People often ask me why sunning your eyes is so beneficial? The short answer is that our cone cells need light to see colors and details, and sunlight is the healthiest source of light out there. If you want to know more about sunning your eyes, read on.
Have you ever been in a pitch-black room without any light? Have you noticed that you don’t seem to see anything? However, if there’s even the slightest bit of light, your eyes will adjust and give you some vision, although it’s black and white and rather grainy.
The word “Photo” literally means “light,” and the cells in our retina are called photoreceptor cells because without light, they don’t function. Looking at this anatomically, there are two basic types of cells, the rods and the cones. The rods are the ones that give you the black and white, grainy, soft focus night vision, and they’re also the ones providing most of your peripheral vision. This is the reason that peripheral vision at the outer edges doesn’t produce color, but you do see movement, and without that, we probably wouldn’t have survived as a species.
The other photoreceptors, the cone cells, are responsible for color and detail (or sharp focus) vision. The center of the retina, the macula, is packed with cone cells only, and therefore produces clear, sharp vision. They only work when there’s light, and they work best in detecting accurate colors when the light is bright, as sunlight is. Without light, they would slowly deteriorate.
Yet we have been told by the media, the optical industry, and most optometrists (who sells sunglasses too) that we will damage our eyes or, even worse, become blind if we don’t shield our eyes from the sun. Now I’m not talking about extreme conditions such as a polar expedition, climbing in the Himalayas or piloting a plane at 30,000 ft. I’m talking about our daily lives which are spent mostly indoors, working in some type of building with often tinted windows and artificial light sources. We then walk to our cars or the train station and sit inside again, shielded from the sun. Maybe we hike or bike on the weekends, or even drive to the beach or lake. But often we run errands that require being indoors again other than the part of getting there.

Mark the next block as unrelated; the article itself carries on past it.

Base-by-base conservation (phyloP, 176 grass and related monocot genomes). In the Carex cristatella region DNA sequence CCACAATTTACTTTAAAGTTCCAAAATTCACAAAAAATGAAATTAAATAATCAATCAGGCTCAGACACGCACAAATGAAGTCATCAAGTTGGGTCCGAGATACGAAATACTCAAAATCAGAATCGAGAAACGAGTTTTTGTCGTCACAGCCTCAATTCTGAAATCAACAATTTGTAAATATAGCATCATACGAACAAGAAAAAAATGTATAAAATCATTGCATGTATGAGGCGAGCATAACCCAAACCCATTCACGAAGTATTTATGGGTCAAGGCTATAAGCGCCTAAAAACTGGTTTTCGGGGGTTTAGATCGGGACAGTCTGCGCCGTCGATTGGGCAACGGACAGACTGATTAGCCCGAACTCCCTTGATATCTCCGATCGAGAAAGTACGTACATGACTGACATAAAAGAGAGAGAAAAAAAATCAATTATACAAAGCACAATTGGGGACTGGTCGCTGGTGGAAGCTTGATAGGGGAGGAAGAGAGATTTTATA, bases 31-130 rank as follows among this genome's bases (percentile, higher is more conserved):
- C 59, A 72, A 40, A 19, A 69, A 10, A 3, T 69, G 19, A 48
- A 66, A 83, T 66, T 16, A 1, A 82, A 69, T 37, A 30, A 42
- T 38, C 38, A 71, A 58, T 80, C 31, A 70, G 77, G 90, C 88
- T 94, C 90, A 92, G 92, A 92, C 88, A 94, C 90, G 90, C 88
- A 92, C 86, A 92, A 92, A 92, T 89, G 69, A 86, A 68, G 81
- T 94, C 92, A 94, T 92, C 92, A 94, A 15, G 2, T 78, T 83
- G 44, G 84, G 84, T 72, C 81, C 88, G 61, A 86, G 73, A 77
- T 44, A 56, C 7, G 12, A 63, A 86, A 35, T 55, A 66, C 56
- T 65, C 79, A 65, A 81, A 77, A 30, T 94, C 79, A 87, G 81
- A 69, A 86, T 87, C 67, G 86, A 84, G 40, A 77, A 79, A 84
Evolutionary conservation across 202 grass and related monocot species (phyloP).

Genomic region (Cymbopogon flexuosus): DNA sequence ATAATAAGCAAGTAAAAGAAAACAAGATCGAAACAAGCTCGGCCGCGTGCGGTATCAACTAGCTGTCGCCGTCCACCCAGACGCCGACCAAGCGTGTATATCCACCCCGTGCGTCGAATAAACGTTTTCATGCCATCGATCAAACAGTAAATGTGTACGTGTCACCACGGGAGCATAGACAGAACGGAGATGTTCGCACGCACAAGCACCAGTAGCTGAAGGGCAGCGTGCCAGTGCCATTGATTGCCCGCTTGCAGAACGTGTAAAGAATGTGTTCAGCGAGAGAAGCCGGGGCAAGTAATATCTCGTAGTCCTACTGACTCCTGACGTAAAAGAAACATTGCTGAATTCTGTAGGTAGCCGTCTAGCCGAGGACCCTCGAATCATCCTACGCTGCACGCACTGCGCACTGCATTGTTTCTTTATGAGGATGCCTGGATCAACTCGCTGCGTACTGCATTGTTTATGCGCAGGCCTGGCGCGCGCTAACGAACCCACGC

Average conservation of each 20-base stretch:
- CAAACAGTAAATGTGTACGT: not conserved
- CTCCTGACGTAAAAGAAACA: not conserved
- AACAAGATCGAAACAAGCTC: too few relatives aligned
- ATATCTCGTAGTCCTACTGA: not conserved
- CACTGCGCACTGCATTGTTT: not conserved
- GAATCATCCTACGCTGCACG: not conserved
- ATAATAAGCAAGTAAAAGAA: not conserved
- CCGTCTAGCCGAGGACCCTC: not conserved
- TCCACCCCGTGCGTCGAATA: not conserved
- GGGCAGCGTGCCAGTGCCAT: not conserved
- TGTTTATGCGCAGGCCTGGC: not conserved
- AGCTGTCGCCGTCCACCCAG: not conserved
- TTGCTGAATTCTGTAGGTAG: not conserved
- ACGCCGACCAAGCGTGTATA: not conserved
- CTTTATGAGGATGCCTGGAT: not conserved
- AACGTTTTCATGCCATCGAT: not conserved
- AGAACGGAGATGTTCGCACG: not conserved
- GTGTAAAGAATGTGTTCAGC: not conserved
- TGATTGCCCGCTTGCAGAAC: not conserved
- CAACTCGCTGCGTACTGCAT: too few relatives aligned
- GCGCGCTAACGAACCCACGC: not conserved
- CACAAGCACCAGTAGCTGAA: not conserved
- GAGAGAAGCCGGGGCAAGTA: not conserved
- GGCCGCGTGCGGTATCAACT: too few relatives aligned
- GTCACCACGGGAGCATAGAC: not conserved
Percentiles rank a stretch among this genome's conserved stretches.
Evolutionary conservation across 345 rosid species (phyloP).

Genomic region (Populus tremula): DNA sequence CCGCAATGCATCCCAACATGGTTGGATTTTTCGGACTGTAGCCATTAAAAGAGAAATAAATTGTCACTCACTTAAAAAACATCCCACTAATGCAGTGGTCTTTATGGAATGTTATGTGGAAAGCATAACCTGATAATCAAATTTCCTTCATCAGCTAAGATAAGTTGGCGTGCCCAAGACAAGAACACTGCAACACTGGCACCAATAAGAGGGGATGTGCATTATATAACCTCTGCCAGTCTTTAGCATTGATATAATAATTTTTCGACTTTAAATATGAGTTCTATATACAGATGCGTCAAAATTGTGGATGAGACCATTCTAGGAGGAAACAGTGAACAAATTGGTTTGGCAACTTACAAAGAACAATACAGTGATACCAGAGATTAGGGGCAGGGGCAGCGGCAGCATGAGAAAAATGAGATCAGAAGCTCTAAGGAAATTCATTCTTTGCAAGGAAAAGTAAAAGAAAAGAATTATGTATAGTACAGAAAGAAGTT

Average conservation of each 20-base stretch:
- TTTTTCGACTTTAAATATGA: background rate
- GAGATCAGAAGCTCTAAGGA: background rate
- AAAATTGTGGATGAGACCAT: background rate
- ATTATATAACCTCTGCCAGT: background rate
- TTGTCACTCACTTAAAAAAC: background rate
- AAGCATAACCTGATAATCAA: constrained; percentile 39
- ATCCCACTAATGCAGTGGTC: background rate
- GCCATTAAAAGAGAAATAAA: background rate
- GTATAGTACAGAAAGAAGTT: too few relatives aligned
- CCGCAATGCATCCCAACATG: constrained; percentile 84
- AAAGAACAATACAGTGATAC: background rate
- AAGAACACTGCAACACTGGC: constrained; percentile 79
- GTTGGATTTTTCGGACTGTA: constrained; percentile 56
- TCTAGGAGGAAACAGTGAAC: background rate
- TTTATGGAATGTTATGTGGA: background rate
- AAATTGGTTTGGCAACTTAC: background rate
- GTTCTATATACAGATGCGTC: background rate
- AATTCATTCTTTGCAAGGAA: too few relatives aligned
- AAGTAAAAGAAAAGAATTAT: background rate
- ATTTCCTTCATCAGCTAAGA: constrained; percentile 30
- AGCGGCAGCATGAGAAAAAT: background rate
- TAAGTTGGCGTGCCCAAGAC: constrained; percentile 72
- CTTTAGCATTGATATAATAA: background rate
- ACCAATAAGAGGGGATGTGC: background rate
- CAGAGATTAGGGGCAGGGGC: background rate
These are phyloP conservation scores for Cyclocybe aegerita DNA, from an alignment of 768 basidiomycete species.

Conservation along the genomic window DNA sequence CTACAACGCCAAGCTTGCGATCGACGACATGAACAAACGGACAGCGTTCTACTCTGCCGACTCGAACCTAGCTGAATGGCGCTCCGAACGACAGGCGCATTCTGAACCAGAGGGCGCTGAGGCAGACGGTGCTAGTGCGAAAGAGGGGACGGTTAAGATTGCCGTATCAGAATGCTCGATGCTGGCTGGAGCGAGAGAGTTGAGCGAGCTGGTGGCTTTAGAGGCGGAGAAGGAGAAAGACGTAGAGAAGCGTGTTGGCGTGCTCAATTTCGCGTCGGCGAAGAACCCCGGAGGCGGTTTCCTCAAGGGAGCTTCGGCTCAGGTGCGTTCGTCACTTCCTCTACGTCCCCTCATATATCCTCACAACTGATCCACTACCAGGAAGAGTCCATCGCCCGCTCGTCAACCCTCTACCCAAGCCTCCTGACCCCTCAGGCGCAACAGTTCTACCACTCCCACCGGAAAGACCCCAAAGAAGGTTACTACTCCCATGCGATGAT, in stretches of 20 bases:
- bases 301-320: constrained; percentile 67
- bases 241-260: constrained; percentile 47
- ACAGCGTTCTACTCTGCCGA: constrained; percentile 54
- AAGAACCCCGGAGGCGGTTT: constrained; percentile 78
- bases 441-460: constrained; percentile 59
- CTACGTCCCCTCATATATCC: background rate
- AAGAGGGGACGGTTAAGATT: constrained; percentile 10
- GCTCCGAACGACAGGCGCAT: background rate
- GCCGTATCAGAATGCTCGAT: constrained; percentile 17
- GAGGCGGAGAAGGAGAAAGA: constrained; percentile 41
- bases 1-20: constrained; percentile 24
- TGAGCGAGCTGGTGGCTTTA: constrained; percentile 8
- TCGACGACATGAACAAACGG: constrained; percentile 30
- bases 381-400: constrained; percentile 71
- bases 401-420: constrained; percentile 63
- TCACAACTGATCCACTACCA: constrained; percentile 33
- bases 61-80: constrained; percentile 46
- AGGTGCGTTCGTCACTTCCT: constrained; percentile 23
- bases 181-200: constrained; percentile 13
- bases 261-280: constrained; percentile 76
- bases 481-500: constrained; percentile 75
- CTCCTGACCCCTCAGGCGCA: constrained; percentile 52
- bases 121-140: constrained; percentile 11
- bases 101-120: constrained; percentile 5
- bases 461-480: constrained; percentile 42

And how many now immediately put sunglasses on if there is even the slightest ray of sunshine coming from above? People often say they do this because they are so light sensitive. Is that any wonder if their eyes are never exposed to natural sunlight?
Do a simple test to see if you are truly light sensitive. Go outside into the sun. You might not be able to look straight ahead if it’s a bright day and want to put your sunglasses on. Instead put your hand parallel to the ground at the level of your eyebrows as if you wore a baseball cap or hat. Is it still too bright? Or did the shield do the trick? The reality is that it’s not so much the light itself that is too bright but the angle of the sunlight hitting the eye. Additionally, the overall brightness of the environment affects how strongly we perceive the light, due to the reflective properties of the environment. White reflects the most light, whereas black reflects the least.